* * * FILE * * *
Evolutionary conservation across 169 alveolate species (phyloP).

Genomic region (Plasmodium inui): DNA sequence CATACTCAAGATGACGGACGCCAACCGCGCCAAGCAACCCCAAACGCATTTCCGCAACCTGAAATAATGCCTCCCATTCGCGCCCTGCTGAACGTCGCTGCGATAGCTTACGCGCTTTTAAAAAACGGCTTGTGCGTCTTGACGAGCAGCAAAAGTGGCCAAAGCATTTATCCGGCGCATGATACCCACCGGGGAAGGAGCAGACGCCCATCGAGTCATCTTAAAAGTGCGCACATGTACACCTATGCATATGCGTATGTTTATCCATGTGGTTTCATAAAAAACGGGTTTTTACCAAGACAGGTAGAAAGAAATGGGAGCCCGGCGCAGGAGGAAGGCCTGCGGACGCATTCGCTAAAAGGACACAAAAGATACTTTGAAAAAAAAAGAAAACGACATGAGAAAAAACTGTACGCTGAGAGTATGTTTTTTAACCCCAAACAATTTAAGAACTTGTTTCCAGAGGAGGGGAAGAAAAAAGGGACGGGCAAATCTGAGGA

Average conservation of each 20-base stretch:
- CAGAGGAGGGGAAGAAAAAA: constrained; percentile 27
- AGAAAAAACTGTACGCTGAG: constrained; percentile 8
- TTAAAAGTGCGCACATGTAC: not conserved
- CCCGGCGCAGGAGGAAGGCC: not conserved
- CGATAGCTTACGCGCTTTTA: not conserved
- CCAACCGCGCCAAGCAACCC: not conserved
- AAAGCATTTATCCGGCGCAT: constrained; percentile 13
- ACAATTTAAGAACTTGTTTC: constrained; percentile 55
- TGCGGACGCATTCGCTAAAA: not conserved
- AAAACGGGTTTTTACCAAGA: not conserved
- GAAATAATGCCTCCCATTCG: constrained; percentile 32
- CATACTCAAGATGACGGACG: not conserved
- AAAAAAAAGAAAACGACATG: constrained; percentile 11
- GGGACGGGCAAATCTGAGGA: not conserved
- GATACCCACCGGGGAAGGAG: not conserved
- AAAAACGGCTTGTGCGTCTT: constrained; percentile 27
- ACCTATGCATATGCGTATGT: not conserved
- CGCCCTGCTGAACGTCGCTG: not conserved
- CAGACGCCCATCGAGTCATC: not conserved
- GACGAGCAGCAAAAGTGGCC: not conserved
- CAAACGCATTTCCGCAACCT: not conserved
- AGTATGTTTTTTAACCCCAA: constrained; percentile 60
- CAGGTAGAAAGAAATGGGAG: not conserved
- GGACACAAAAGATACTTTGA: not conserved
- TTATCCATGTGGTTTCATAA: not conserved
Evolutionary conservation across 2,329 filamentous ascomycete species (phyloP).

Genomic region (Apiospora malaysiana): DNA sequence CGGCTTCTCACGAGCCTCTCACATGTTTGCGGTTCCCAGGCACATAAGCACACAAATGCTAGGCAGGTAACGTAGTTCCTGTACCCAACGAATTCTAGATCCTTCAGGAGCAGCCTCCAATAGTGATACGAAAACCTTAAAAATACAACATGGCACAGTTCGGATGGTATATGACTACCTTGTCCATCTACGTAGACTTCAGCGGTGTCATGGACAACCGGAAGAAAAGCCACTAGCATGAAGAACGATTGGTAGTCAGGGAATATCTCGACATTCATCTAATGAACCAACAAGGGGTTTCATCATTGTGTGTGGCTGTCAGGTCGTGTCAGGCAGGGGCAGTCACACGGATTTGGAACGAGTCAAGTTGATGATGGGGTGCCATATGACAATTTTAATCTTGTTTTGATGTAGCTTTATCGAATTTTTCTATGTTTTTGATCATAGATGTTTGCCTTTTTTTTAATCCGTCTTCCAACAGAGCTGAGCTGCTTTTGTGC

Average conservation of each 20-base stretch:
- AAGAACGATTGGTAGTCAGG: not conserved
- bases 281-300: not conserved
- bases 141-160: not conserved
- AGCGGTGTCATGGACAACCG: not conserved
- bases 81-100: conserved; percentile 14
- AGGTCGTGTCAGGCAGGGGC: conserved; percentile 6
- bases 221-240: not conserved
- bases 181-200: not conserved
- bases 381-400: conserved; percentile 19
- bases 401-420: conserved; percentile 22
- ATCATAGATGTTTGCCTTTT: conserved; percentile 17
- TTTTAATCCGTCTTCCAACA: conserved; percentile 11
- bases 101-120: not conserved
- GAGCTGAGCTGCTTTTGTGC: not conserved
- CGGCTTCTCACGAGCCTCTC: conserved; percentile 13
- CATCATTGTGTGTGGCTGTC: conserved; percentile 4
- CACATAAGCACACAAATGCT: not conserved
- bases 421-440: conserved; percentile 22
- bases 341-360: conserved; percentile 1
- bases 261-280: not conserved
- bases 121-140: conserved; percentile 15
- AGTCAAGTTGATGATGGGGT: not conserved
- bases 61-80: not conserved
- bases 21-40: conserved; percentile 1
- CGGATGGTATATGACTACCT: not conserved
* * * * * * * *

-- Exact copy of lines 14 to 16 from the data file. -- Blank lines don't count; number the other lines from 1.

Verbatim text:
- GAAATAATGCCTCCCATTCG: constrained; percentile 32
- CATACTCAAGATGACGGACG: not conserved
- AAAAAAAAGAAAACGACATG: constrained; percentile 11